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Kittiwake Turned on Her Side!

Recently we caught up with Joanna Mikutowicz, Managing Partner of DiveTech, and asked her to give us an update on the status of the Kittiwake after tropical storm Nate.  Jo, or “Pinky Jo” as her friends call her, became Open Water certified on her 15th birthday in 1997 at Bob Soto’s in Grand Cayman, and she knew she wanted to grow up and become a Scuba Diving Instructor in Grand Cayman.  After becoming a PADI Course Director and Director of Training at Ocean Concepts in Hawaii, she moved to Grand Cayman and joined DiveTech in 2012.  There she advanced to become boat captain, MKVI rebreather diver, SSI Free Diving Instructor, and now Managing Partner. 

PP:  Jo, first tell us what tropical storm Nate did to the Kittiwake.

JM:  The Kittiwake, that was once standing upright in 65 feet of water with the top decks in about 15 feet of water, now leans on her port side. She slid a bit closer to the edge of the reef making the dive about 10 feet deeper with the shallowest part now in about 35 feet of water.

PP:  When did this happen?

JM:  This happened the first week in October.

PP:  What were your emotions as you jumped in the water to first evaluate her?  

JM:  I was really nervous at first.  I had heard lots of rumors about what had happened to the Kittiwake, that it had fallen over the main wall, that it has been broken in half and half of it was sitting on the reef, that it was pretty destroyed.  I was also concerned for all of the marine life that had lived on the Kittiwake that it might not be there.  It was like going back to find friends after a hurrican had passed.  I jumped in with a bit of hesitation and sort of had one eye closed afraid to see what was going on.

PP:  Tell us what you actually discovered.

JM:  I found that the Kittiwake was actually ok.  The structure of the Kittiwake was just as it was before, all of the areas that you could previously swim through we still accessible, it was just leaning on its port side and was about 5-10 feet deeper.  There was no part of the wreck touching the reef.  Also, all of my underwater friends were still there.  The wreck was teaming with marine life and it was business as usual.

PP:  What did it take to clean her up and make her diveable again?

JM:  Not much actually.  We went out and spent one afternoon giving it a good once over and making sure it was settled into its new spot and not moving around.  Also checked to make sure there were no large pieces of metal hanging anywhere causing hazardous conditions for divers.  The next week we went back and picked up loose pieces of metal that were out in the sand or laying on the reef just to remove them so they didn’t end up on the reef if another storm passed by.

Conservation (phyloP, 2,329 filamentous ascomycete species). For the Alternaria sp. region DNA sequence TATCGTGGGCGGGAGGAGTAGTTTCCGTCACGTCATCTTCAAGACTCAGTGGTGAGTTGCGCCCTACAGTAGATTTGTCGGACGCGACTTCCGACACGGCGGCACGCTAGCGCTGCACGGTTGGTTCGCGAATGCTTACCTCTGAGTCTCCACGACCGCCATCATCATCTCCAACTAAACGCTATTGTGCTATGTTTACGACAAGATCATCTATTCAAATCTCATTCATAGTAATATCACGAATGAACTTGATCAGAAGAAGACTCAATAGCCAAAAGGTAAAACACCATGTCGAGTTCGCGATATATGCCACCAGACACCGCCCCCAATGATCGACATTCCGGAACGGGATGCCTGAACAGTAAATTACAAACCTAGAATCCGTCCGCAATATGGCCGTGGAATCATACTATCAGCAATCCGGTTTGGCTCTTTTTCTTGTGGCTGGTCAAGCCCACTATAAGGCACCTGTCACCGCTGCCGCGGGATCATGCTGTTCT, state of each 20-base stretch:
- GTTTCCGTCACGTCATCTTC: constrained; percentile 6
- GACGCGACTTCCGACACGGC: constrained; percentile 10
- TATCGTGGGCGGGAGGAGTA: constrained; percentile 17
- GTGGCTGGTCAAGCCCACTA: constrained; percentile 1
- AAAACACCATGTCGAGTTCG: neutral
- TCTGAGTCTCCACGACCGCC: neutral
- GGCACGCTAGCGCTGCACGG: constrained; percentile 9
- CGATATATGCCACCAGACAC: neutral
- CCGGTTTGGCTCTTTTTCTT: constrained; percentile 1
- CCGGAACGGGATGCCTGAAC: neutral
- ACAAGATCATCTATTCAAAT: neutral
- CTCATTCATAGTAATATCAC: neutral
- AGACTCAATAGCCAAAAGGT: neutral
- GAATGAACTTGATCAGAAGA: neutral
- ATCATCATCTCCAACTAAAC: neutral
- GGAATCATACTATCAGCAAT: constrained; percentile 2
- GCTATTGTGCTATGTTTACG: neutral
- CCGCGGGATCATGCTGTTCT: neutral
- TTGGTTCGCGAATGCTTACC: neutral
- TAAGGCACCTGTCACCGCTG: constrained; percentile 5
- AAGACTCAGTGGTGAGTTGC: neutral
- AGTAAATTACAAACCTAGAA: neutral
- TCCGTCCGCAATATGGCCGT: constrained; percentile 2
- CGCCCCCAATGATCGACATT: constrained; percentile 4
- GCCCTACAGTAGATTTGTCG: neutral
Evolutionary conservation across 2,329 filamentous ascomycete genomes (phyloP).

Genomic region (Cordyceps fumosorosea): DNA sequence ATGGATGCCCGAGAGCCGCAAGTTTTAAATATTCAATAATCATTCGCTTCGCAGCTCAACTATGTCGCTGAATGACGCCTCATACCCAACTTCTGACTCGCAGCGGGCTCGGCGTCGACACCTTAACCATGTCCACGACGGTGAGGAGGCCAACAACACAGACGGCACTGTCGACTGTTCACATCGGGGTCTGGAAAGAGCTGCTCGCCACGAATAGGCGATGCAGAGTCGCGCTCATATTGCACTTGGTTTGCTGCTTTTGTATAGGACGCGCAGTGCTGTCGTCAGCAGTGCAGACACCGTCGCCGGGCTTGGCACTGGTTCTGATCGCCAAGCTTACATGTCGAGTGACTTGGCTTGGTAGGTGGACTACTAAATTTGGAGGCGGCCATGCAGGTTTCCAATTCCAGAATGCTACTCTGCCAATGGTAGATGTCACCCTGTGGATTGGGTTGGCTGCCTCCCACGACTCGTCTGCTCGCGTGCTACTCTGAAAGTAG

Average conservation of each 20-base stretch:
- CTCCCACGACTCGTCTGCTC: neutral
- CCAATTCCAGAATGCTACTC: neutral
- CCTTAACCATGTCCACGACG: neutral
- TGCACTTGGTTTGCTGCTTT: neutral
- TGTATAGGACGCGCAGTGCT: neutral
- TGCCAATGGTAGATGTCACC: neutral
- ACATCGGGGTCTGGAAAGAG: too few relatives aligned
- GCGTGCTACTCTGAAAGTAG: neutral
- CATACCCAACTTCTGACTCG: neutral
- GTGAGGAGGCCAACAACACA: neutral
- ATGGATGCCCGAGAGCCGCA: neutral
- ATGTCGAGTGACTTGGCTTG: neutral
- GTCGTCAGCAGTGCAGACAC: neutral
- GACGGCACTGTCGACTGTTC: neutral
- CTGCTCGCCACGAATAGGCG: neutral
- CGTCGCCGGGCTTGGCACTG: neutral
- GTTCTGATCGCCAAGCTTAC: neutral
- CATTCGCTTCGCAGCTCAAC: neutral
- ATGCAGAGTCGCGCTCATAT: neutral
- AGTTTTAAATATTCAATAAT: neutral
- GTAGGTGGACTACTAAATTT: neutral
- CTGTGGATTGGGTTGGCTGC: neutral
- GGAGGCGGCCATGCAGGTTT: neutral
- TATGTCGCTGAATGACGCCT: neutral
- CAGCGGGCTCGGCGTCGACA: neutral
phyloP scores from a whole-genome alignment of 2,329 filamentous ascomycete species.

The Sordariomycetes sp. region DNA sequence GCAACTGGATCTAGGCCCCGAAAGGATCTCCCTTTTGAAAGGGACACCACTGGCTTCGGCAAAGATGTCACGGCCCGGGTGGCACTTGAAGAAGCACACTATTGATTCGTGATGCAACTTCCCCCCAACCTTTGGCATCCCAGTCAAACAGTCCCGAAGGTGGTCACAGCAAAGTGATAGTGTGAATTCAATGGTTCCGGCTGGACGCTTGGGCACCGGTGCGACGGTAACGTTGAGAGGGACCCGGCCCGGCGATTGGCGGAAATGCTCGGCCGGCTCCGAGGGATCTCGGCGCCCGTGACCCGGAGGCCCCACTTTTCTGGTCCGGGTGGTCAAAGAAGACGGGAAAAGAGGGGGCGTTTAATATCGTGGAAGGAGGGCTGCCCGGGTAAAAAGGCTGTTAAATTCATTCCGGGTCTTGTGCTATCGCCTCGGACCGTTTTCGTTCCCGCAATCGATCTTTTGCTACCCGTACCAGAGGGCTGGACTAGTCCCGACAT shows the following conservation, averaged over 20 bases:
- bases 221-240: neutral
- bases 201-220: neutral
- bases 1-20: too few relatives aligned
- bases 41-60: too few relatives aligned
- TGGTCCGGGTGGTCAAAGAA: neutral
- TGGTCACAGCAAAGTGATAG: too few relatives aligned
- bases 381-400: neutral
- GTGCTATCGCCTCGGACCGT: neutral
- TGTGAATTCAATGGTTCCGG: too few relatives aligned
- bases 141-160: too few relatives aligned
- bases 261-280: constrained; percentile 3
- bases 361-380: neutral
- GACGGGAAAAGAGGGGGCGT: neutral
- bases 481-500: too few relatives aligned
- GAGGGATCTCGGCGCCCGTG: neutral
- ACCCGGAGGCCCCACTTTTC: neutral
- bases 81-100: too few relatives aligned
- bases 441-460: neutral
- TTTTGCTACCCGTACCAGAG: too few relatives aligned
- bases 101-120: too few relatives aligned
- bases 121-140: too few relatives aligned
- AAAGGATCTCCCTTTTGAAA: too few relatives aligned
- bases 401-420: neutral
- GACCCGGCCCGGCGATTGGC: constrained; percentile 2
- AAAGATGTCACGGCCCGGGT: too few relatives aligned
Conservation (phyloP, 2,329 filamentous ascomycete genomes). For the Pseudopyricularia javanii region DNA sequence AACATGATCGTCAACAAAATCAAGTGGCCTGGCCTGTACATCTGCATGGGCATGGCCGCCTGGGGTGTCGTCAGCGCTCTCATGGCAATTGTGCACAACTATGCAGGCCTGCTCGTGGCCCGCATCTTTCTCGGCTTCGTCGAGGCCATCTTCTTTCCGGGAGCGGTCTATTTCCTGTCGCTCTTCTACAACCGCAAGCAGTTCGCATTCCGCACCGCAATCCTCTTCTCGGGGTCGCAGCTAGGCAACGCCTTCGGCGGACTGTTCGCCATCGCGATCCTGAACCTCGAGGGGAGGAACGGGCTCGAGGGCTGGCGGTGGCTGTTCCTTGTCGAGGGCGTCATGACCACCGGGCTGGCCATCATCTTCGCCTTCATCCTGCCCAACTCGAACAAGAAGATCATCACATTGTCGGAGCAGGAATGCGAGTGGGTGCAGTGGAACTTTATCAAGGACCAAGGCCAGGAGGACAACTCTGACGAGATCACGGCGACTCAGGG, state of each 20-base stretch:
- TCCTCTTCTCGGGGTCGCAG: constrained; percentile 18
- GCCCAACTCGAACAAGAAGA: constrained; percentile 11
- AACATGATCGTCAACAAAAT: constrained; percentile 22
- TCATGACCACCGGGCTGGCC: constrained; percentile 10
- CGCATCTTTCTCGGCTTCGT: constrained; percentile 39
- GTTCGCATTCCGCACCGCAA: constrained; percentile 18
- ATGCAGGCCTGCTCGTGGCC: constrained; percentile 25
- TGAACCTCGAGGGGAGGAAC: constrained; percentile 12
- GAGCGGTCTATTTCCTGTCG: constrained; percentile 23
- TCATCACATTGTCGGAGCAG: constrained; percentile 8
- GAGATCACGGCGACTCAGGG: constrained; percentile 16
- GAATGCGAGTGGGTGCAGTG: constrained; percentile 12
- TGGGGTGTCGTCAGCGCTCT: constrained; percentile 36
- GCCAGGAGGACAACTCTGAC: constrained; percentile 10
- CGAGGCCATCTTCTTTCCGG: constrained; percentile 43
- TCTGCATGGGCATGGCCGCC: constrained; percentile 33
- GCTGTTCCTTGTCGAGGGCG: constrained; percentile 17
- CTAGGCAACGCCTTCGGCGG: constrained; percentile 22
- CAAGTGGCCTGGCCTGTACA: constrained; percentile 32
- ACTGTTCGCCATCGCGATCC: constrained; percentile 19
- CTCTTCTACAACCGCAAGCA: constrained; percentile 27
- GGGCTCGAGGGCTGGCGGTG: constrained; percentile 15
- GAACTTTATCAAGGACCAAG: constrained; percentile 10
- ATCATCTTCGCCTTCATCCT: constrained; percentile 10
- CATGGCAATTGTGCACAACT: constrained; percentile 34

PP:  How is a dive on the Kittiwake different today than it was before Nate? 

JM:  It’s a completely different dive.  It requires a bit more bouyancy control as you swim through her as well as a bit more focus on your orientation as everything is leaning on its side so it can be disorienting.  Its definitely more interesting now, new places to discover and new ins and outs of the wreck.

PP:  We’ve dove her three times with you in her previous upright position, and every one of them was awesome.  What are the added plusses to diving her now? 

JM:  The Kittiwake is more interesting.  It just requires a bit more concentration swimming through her.   Paying closer attention to your depth and buoyancy control making you a better diver.   All of the intereior rooms that you were able to swim through before are still there and all of the marine life is still there so the dive will be just as enjoyable as it always was.

PP:  We’re hearing something about a new swim through.  Tell us more.

JM:  Where the Kittiwake is close to the reef now it formed a new swim through, with the reef on one side and the wreck on the other.

PP:  Tell us about diver safety, now that she’s on her side.

JM:  Divers just need to be more aware of their depth as you will find you spend more time between 50-70 feet rather than 30-50 feet like it used to be.  So pay close attentiont to your no deco limits.  Buoyancy control is also important, a wreck on her side can be a bit disorienting making it hard for divers to determine if they are going up or down or staying level.

PP:  How stable is the Kittiwake from further movement in the future?

JM:  I think it’s pretty stuck in.  She has a large amout of sand built up inside of her and on her port side creating a nice sand bank on the side she tends to shift to during a storm.

PP:  What do you see this change doing to future diver interest?  

JM:  For people that have not dove it in the past I think it will draw the same interest that it always has.  And for those people that come back year after year and say they don’t need to dive the Kittiwake becaues they have already done it, well hopefully now they will also dive it again as it’s a completely new dive site.

So the good news is that the Kittiwake is safe for divers.  The better news is that one of Grand Cayman’s most popular diving attractions, the Kittiwake, has become a completely different dive experience.  And we can’t wait to experience the different Kittiwake, for the first time, again!